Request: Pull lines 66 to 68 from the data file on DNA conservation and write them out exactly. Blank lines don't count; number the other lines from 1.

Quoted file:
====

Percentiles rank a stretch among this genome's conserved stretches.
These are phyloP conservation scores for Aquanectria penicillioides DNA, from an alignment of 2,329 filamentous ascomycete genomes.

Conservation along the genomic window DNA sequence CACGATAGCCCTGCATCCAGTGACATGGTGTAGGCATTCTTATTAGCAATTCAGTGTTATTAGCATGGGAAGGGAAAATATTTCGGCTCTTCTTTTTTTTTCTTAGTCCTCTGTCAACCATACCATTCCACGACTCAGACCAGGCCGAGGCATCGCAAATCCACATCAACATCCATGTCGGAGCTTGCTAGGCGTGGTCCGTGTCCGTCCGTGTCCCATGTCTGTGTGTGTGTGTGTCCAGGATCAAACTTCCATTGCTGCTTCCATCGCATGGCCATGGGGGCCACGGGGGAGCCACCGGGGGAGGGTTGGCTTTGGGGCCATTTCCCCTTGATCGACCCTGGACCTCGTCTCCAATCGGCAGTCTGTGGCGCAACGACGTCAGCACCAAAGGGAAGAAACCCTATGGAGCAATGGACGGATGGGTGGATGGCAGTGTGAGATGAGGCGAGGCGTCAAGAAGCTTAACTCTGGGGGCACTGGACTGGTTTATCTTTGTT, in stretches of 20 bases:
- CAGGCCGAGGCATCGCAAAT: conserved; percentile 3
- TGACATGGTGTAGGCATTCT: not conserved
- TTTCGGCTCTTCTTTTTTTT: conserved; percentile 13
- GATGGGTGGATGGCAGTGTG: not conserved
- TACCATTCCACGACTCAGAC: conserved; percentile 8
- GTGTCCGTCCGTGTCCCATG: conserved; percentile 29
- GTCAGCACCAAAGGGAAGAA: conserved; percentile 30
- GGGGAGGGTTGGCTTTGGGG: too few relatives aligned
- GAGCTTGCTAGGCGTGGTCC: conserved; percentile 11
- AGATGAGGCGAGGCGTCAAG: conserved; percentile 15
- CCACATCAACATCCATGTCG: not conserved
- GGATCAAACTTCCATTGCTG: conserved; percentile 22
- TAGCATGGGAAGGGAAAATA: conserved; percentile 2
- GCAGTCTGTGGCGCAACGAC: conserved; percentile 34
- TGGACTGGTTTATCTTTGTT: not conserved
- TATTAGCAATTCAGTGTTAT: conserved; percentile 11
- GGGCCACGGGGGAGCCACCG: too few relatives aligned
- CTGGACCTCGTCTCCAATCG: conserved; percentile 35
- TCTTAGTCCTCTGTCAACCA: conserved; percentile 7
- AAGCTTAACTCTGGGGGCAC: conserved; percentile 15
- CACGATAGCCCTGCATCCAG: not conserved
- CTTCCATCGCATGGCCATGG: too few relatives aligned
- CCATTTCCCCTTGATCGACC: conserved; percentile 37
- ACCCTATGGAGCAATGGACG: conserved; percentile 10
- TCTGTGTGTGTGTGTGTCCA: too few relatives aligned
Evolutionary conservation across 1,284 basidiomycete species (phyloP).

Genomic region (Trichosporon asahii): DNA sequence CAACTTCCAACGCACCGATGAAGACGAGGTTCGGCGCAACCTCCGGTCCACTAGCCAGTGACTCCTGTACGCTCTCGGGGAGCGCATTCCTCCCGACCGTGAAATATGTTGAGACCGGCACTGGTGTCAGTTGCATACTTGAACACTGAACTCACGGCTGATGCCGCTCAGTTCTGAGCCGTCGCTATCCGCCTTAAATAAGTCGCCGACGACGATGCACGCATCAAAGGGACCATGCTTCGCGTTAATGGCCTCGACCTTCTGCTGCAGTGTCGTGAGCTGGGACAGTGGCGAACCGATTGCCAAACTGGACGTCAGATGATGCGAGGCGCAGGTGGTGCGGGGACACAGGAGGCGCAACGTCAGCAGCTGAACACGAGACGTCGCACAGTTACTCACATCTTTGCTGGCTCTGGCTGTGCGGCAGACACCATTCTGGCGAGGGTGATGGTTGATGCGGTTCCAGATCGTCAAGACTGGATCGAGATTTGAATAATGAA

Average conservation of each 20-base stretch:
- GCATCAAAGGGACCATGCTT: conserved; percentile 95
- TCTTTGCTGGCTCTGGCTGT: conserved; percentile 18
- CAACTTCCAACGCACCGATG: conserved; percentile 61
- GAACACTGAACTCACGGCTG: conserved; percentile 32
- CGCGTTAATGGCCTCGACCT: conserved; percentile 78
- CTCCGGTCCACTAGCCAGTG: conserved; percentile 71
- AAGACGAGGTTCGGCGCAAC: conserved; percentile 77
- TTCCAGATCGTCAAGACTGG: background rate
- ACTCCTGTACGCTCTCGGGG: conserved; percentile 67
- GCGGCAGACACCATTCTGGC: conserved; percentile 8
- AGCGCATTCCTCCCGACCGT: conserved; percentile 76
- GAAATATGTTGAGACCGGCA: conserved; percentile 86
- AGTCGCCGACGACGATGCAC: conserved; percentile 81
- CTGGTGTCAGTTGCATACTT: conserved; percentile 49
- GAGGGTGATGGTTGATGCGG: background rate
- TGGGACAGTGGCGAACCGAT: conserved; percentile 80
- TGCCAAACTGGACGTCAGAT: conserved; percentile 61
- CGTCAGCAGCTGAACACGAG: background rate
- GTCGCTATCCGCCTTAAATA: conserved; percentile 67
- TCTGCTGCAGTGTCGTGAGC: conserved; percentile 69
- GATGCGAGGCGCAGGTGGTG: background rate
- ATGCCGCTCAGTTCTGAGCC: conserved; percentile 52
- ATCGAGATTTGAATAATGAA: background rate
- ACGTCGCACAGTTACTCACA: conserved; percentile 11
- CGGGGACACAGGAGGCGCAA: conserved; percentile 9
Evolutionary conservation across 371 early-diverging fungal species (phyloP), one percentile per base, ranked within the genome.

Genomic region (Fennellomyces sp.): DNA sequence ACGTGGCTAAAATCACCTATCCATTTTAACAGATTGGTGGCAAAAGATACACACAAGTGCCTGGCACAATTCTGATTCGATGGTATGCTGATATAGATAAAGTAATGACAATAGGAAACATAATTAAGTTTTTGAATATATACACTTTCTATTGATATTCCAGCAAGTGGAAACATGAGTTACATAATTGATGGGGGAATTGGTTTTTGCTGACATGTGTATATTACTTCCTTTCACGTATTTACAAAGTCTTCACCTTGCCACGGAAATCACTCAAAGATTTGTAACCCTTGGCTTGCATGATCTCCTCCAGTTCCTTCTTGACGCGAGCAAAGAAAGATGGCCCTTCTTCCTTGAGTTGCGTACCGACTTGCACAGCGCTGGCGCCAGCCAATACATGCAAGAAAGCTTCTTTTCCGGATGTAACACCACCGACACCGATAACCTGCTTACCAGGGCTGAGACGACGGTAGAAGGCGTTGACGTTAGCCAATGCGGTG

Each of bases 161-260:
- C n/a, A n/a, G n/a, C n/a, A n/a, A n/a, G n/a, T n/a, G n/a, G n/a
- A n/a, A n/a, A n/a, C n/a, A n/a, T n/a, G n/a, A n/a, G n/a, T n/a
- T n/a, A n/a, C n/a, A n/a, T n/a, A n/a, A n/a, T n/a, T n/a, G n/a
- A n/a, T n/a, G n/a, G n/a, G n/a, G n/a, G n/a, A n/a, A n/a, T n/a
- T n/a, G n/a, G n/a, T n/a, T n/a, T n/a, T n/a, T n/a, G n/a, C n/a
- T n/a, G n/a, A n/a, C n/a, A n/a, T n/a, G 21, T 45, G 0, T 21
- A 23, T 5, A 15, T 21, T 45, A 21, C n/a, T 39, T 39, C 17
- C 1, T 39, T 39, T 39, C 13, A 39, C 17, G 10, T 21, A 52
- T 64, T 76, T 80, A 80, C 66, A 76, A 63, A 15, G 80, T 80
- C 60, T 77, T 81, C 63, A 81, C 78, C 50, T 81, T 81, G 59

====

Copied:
- A 23, T 5, A 15, T 21, T 45, A 21, C n/a, T 39, T 39, C 17
- C 1, T 39, T 39, T 39, C 13, A 39, C 17, G 10, T 21, A 52
- T 64, T 76, T 80, A 80, C 66, A 76, A 63, A 15, G 80, T 80